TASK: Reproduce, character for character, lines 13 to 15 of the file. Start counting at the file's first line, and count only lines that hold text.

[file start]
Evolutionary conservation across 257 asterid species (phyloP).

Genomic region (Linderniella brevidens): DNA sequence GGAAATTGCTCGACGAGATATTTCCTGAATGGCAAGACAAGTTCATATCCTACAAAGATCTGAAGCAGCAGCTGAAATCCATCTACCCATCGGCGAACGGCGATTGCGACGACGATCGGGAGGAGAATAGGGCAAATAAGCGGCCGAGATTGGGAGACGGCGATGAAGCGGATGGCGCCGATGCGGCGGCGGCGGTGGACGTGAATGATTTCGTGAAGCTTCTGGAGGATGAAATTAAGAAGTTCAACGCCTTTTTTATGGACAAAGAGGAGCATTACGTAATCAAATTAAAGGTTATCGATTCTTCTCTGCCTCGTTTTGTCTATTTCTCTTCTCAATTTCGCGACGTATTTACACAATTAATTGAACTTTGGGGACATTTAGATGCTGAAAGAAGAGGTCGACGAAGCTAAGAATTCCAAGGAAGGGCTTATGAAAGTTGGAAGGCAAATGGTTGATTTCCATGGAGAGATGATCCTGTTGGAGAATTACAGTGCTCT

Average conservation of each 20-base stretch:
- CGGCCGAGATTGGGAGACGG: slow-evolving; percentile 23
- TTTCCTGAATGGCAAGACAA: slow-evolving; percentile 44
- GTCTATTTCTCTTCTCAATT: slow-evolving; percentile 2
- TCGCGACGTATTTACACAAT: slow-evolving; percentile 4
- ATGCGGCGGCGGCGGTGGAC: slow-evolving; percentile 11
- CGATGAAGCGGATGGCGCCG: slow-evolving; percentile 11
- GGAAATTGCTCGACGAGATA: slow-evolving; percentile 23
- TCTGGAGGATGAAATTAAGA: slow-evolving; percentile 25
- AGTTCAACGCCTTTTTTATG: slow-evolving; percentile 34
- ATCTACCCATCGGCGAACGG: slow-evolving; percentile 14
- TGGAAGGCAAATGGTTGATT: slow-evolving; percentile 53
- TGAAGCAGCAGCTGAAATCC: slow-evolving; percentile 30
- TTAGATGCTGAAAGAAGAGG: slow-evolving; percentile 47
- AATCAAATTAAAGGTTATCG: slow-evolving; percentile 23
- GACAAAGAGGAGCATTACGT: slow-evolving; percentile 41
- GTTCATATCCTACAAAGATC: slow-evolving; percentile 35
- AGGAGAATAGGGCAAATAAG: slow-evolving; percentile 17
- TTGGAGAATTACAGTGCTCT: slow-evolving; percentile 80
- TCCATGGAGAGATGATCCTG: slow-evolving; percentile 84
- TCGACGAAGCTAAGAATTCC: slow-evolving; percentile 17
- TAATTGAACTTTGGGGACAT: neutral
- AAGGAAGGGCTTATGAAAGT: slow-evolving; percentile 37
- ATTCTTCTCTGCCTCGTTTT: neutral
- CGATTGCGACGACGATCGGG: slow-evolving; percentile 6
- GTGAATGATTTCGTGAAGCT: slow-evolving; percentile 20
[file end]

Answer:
- ATCTACCCATCGGCGAACGG: slow-evolving; percentile 14
- TGGAAGGCAAATGGTTGATT: slow-evolving; percentile 53
- TGAAGCAGCAGCTGAAATCC: slow-evolving; percentile 30